Most job openings list certain criteria the employer is looking for in an applicant, such as years of experience, level of education and board certification. But many applications also include other features they’re looking for in a candidate like strong work ethic, good communication skills, and excellent teamwork. You know how to prove the first set of criteria, but how do you demonstrate good work ethic on a resume?
Soft skills are the personality traits, habits and attitudes that make for a great employee. Just as you need to be able to talk about how your prior job experience directly relates to the job you’re applying for (your hard skills), you also need to be able to talk about your soft skills and why they would make you good at your job.
During your next interview, help the employer understand why you’re a great candidate by preparing examples demonstrating these three soft skills.
No matter your job, you’ll need good communication skills to do it effectively. If you’re a highly-skilled carpenter but aren’t very good at communicating updates to a client or your manager, your skill may cause more problems for an employer than you’re worth. Whether you need to communicate with your boss, your coworkers or customers, communication is critical.
How to demonstrate: Communication comes in a variety of forms, mainly written, verbal and by phone. Think about previous job experience and when communication played a key role. Maybe you worked in a restaurant and had to accurately communicate with diners and chefs about meals, or perhaps you did some public speaking about your job at local events. Think about experiences you can point to and how your success demonstrates your communication skills.
2. Work ethic
Every employer wants to hire someone with a strong work ethic, even if it isn’t directly mentioned in the job posting. Having a strong work ethic means you come to work on time, focus on your tasks, stay organized and complete your work. This seems like the bare minimum for doing a job well, but employers will want to know they can trust you to do your job.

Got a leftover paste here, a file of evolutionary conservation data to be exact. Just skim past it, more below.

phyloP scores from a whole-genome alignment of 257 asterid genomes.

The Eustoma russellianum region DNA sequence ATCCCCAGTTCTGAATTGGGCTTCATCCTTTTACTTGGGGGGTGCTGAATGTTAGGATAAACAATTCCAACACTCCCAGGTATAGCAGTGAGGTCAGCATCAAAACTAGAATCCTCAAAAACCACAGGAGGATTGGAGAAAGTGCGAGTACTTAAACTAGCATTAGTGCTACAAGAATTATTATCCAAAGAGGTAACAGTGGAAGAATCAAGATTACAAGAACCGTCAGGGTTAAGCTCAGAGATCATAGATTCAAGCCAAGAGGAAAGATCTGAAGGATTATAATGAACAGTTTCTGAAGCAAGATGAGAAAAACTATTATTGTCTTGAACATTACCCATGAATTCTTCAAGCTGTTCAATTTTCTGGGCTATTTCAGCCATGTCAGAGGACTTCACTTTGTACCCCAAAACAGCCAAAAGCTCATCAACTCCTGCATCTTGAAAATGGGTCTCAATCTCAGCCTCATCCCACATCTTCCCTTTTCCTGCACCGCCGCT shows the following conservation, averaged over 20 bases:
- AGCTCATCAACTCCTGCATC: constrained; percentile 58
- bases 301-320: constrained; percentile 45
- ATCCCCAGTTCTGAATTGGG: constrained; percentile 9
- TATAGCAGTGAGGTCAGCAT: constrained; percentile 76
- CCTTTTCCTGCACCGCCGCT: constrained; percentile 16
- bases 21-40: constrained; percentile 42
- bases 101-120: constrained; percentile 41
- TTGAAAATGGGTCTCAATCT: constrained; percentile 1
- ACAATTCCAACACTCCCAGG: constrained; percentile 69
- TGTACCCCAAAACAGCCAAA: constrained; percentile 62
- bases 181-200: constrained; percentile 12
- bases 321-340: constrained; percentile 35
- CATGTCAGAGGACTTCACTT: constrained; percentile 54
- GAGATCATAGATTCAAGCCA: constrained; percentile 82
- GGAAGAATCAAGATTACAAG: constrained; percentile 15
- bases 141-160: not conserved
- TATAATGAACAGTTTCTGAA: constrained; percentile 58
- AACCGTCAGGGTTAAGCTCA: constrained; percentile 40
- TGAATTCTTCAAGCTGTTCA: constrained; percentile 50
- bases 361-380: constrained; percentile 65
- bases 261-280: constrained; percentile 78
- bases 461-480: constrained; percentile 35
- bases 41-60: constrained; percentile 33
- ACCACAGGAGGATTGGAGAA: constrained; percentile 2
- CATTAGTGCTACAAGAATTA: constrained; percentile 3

How to demonstrate: Come prepared with examples of your commitment to your past jobs. Maybe you had a client who needed something done fast and you were able to stay organized and get the project done. Perhaps you’ve earned an award like “Employee of the Month” demonstrating how you go above and beyond in your job. Think of times when your boss was able to depend on you and you delivered.
As with communication, even jobs where you’re working solo will likely require some level of teamwork. Managers want to know that you’ll get along well with other employees and that you can work together to achieve a common goal. They don’t want to hire someone who will prevent work from getting done because of personality conflicts.
How to demonstrate: Employers may ask you directly in an interview for examples related to teamwork with prompts like, “Tell me about a time when you and a coworker didn’t see eye to eye but got the job done.” Virtually everyone has a story about not getting along with a coworker, so it shouldn’t be hard to come up with an example and, most importantly, to list what you did to finish the job and what you learned from the experience.
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